The week in review

Global markets ended the year in positive territory, but the prospect of rising interest rates in the US and the impact of Omicron remain difficult to predict.
Published 11 January
3 mins

What’s happened in markets?

FTSE All Share1.001.795.731.0013.378.165.39
Euro Stoxx 500.230.755.380.2321.9015.738.67
S&P 500-1.83-0.096.66-1.8324.7024.5417.59
Japan Topix0.170.423.020.1711.6012.277.54
MSCI Asia Pac.-0.56-0.92-1.70-0.56-7.6912.0710.86
MSCI Emerg. Mkts.-0.47-0.64-1.85-0.47-5.2210.599.62
Jo’burg All Shares0.331.4913.950.3322.2516.4811.28
UK Gov’t Bonds-2.10-5.790.82-2.10-5.642.242.25
US Gov’t Bonds-1.61-1.78-1.13-1.61-2.893.462.70
Global Corp. Bonds-1.40-1.70-1.06-1.40-1.355.974.48
Emerg. Mkt. Local-0.75-0.19-2.05-0.75-8.101.923.30

Figures in the respective local currencies as at the end of trading on 7/1/2022.

According to figures released by the U.S. Bureau of Labor Statistics on Friday 7 January, the US economy ended the year with unexpectedly slower job growth, adding just 199,000 workers to the non-farming labour force in December. Economists had been expecting more than double that amount ahead of disruptions from the Omicron variant, which are likely to be felt in January.

However, with Labor Department figures also showing that US unemployment fell to 3.9% in December from 4.2% in November, the closely watched employment report suggests the jobs market still remains on track to meet the Federal Reserve’s (Fed) target for maximum employment.

Minutes from the Fed’s December meeting suggested that the fall in US unemployment may hasten plans to raise interest rates this year, as it tries to put a lid on high inflation. Officials also discussed reducing the Fed’s overall balance sheet as a second brake on the economy, suggesting the central bank will be more aggressive than anticipated in rolling back the economic stimulus policies it has put in place to keep financial markets stable.

Technology giant Apple began the new year on a positive note, becoming the first company to reach a market capitalisation of US$3tn during intraday trading on Monday 3 January – before ending the first trading day of the year just below that milestone. The stock first reached US$1tn in value in mid-2018 and achieved a US$2tn valuation in August 2020, just 17 months before reaching last week’s record valuation, underscoring its position as the world’s most valuable company.

An influential group of some of the world’s largest oil producers, known collectively as OPEC+, announced at its meeting on Tuesday 4 January that it will stick to its target of raising production by 400,000 barrels per day from February, based on indications that the Omicron coronavirus variant would have only a mild impact on demand. The 23-county alliance – which controls around half of global oil production capacity – has been gradually restoring output in monthly increments, aiming to relieve pressure on the global economy and regain pre-pandemic levels by late 2022.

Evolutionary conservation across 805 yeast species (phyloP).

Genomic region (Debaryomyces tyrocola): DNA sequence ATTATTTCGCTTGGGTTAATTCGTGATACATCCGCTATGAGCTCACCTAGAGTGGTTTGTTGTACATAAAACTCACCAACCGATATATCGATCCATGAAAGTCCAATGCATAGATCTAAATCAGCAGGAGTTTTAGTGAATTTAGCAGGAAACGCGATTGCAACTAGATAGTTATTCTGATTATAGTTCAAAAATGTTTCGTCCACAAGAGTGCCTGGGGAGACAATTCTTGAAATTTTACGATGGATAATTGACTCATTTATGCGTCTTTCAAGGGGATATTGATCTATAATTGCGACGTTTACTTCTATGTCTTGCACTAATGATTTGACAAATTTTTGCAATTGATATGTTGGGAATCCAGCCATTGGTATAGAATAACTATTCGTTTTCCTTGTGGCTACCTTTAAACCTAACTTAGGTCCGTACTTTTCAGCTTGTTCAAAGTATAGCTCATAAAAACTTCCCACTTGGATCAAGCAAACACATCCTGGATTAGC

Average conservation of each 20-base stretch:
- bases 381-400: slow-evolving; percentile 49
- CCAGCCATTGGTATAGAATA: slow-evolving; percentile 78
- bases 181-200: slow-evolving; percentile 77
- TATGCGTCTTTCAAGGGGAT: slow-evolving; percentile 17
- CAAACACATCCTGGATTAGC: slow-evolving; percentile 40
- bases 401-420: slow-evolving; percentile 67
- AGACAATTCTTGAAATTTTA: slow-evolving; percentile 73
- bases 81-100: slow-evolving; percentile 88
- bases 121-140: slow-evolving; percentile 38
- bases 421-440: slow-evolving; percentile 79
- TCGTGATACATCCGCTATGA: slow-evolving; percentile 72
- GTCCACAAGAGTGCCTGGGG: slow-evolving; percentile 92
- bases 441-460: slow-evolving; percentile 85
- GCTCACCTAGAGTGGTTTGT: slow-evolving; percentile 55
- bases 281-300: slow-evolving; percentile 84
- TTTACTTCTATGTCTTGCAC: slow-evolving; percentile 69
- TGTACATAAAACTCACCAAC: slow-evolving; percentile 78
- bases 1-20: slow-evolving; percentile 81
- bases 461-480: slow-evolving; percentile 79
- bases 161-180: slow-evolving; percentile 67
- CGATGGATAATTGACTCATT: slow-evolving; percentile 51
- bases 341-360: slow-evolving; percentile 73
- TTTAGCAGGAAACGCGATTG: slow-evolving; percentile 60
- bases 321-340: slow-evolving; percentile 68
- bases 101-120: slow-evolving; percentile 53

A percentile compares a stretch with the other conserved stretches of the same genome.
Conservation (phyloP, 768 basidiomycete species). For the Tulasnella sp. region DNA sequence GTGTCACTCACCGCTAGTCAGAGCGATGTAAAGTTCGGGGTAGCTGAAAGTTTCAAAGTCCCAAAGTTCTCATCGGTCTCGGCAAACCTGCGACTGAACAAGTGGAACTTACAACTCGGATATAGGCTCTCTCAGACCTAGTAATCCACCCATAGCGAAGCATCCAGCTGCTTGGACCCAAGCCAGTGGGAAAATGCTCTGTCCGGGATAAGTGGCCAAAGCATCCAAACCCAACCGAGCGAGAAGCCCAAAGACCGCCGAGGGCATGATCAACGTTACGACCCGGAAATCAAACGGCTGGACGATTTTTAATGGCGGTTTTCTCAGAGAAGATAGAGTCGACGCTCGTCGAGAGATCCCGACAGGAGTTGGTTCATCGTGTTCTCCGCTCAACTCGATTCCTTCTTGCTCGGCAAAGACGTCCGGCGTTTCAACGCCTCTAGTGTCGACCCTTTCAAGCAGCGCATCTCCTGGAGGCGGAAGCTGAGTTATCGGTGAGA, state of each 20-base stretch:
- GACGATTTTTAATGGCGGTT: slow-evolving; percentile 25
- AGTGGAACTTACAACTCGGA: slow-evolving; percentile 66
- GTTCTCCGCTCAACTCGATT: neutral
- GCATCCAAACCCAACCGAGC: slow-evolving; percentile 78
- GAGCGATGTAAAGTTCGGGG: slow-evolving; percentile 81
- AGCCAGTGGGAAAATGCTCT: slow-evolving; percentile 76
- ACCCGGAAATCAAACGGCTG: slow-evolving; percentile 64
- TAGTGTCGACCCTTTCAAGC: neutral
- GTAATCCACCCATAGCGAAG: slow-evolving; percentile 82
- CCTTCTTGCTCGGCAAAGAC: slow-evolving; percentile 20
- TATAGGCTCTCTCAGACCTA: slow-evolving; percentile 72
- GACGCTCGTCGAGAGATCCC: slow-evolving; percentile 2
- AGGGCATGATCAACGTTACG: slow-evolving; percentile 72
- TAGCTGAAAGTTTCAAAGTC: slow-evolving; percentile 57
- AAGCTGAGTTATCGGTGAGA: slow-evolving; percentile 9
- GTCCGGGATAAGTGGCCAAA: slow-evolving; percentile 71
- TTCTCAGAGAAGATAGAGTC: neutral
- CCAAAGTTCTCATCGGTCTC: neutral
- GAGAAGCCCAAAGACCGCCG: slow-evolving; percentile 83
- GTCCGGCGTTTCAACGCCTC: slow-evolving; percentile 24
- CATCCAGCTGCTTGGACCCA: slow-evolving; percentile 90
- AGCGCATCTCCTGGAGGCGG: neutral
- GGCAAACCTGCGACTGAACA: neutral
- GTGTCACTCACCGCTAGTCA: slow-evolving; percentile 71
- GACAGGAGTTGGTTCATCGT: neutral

UK GDP (QoQ)1.1
UK PMI53.6
UK CPI (YoY)5.1
EU GDP (QoQ)2.2
EU PMI53.3
EU CPI (YoY)5.0
US GDP (QoQ)2.3
US PMI62.0
US CPI (YoY)6.87.0

What’s happened in portfolios?

Looking across the markets, we continue to see general optimism around COVID-19 and the Omicron variant, with a hawkish turn from the Fed pushing up cyclicals that stand to benefit from a high interest rate environment. Value stocks (+3.67%) outperformed growth stocks (-4.61%) on a 30-day basis, with a number of big lockdown beneficiary technology stocks underperforming amidst a continued rise in Treasury yields.

The energy sector benefited significantly from climbing oil prices (+9.10%), with a pronounced upswing on energy (+6.17%) versus IT (-4.32%) on a 30-day basis. Since the start of the new year, a noticeable upward shift in the yield curve triggered bonds to fall, with safe haven government bonds declining the most.

Looking across our portfolio, towards the tail end of December we slightly increased our equity positioning with a specific focus on value, which has played out well for investment outcomes.

We remain broadly favourable around equities and see a less conducive environment for fixed income assets, where starting yields are at historically low levels and inflation continues to pose a threat to mid- to longer-duration positioning.

Our preference for risk assets continues to play out well in today’s market environment, where we see our focus on equities, real assets and alternative strategies as a means of building in inflation protection, strong earnings and diversification.

What's happening this week?

11 Jan • UK Gross Domestic Product (November) | 12 Jan • US Consumer Price Index (December) | 14 Jan • EU Balance of Trade (November)

Clients of Nedbank Private Wealth can get in touch with their private banker directly to understand how their portfolios are responding to market events, or call +44 (0)1624 645000 to speak to our client services team.


If you would like to find out more about how we manage clients’ investments, please contact us on the same number as above. Or you can get in touch using the links to the forms towards the end of this page.

Sources: Nedbank Private Wealth and (1) Bloomberg, (2) Reuters, (3) US Bureau of Labor Statistics and (4) Board of Governors of the Federal Reserve System.

The value of investments can fall, as well as rise, and you might not get back the original amount invested. Exchange rate changes affect the value of investments. Past performance is not necessarily a guide to future returns. Any individual investment or security mentioned may be included in clients’ portfolios and is referenced for illustrative purposes only, not as a recommendation, not least as it may not be suitable. You should always seek professional advice before making any investment decisions.

Access more of our insights


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